However, some features suggested by Lee et al 1 as evidence of functional FAS did not discriminate ‘probably functional’ from ‘probably structural’ FAS in this sample, occurring at a similar frequency in both groups: periods of remission (indicating inconsistency) (51% vs 40%); characteristics in keeping with a stereotype associated with the accent (34% vs 30%) and ability to copy other accents (20% vs 10%) .
Structural FAS may occur in connection with lesions of pathways contributing to well-understood speech motor control networks (basal ganglia; cerebellum; thalamus; primary and secondary motor cortex, insula and their interconnections, eg, thalamocortical, cerebellar-cortical tracts), predominantly in the left/dominant hemisphere, though prosodic disturbance may be associated with right hemisphere lesions.12 Structural FAS is less likely where there is no visible structural lesion; where the lesion is at a site unlikely to disrupt speech motor control; or where the speech changes are not compatible in their nature or consistency with the pattern expected from a lesion at the particular site. We propose that features of functional FAS can occur in those with structural lesions because FAS may in some cases have a functional basis even when it starts after neurological injury. This is supported by wider observations. In our clinical experience, most who develop FAS after neurological injury recover within weeks. While acoustic and physiological speech changes may persist, the period of sounding ‘foreign’ is typically short. It seems likely that, where FAS persists, a functional disorder is largely responsible for a chronic change in accent.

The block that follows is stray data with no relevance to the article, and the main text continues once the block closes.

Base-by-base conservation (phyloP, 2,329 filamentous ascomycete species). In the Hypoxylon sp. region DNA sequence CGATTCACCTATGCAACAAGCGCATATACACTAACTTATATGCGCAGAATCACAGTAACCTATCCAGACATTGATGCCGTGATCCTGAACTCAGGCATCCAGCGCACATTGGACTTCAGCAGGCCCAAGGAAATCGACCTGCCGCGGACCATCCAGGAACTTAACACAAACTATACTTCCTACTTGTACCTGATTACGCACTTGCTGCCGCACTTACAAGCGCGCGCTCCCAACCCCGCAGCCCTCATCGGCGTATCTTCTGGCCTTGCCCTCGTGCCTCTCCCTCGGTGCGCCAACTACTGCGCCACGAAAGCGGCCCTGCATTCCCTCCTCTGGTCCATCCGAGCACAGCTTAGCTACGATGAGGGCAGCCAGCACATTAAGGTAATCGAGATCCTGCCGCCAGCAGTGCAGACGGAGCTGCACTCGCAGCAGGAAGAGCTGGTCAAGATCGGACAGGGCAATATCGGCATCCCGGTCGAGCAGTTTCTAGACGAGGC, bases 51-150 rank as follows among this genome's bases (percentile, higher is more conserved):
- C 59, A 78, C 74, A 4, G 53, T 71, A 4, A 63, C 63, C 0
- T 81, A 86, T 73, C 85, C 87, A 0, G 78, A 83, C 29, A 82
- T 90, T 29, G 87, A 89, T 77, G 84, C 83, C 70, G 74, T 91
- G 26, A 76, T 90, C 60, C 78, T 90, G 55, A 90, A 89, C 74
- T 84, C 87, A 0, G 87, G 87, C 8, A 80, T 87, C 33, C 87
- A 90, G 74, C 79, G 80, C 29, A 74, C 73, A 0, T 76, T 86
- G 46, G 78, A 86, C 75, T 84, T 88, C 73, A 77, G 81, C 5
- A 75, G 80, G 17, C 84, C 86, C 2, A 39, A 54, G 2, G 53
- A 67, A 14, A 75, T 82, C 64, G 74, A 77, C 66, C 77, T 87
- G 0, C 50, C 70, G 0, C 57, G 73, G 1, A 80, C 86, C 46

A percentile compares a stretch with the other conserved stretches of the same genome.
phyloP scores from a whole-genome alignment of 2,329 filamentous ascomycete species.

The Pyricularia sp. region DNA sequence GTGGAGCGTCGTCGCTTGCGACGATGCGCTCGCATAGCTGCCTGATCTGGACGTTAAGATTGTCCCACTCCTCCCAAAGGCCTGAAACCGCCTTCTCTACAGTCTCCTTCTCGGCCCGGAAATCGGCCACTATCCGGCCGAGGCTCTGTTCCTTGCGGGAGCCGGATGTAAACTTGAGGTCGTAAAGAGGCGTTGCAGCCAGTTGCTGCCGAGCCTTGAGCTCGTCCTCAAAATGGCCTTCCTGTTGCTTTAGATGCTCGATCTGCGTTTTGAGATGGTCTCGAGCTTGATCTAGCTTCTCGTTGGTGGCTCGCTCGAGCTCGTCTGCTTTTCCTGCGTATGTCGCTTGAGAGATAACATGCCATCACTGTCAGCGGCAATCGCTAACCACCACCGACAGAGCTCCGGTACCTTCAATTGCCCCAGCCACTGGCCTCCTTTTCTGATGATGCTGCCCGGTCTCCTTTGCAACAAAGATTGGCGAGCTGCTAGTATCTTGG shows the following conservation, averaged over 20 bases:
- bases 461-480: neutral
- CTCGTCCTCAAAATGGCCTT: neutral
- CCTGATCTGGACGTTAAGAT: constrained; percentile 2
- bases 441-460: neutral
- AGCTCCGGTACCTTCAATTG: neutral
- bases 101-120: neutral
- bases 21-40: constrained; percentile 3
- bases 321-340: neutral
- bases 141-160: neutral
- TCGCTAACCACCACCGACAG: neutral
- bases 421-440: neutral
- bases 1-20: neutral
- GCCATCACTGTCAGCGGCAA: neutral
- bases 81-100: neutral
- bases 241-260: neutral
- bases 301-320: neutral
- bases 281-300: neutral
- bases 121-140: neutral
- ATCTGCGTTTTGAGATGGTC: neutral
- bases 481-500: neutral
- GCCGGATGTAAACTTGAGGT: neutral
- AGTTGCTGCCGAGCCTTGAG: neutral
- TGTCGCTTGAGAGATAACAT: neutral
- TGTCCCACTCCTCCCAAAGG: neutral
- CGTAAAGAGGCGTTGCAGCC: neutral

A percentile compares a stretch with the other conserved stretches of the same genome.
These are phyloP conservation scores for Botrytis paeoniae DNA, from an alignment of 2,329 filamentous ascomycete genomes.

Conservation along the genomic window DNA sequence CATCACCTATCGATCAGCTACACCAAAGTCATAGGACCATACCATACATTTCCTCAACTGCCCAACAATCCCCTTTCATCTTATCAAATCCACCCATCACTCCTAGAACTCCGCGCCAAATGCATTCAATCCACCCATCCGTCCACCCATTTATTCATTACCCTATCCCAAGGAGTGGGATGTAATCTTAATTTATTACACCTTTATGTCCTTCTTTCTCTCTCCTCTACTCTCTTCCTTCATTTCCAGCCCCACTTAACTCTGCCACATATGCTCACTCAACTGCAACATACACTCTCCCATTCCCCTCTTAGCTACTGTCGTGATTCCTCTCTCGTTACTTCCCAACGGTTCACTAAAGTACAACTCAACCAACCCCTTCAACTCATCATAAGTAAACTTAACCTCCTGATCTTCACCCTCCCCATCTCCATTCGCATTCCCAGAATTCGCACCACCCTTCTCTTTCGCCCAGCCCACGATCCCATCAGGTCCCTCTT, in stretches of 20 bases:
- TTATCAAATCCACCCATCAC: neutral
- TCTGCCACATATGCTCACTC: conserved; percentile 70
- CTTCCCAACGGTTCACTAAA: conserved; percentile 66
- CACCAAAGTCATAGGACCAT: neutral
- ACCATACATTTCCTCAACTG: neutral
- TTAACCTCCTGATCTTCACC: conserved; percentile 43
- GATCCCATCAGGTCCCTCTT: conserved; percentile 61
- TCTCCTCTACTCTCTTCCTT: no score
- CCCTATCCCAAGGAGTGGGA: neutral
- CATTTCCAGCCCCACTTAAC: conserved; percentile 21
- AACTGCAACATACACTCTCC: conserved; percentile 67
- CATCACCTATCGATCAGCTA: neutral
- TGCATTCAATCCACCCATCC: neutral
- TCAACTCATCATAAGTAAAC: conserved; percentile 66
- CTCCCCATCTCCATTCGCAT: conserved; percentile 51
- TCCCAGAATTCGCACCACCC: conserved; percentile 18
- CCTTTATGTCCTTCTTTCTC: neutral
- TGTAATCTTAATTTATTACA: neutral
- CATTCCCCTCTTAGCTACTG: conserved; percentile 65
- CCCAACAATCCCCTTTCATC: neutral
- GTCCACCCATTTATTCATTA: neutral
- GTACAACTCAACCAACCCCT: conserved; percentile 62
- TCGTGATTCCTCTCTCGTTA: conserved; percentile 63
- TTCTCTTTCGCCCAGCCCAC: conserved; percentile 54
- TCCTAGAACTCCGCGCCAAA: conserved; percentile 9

The frequency of physically or psychologically noxious events at symptom onset was striking and may have pathophysiological significance paralleling other functional disorders such as persistent postural-perceptual dizziness after vestibular disturbance or functional limb weakness after physical injury.13 14 Recent research has examined the role of attention in functional symptoms.15 Here, perhaps transient changes in awareness or perception following facial injury, migraine, stroke, functional disorder presenting similarly to a stroke, or dissociative seizure produce abnormal attentional focus on the voice or mechanics of speech, disrupting normally automatic speech processes.16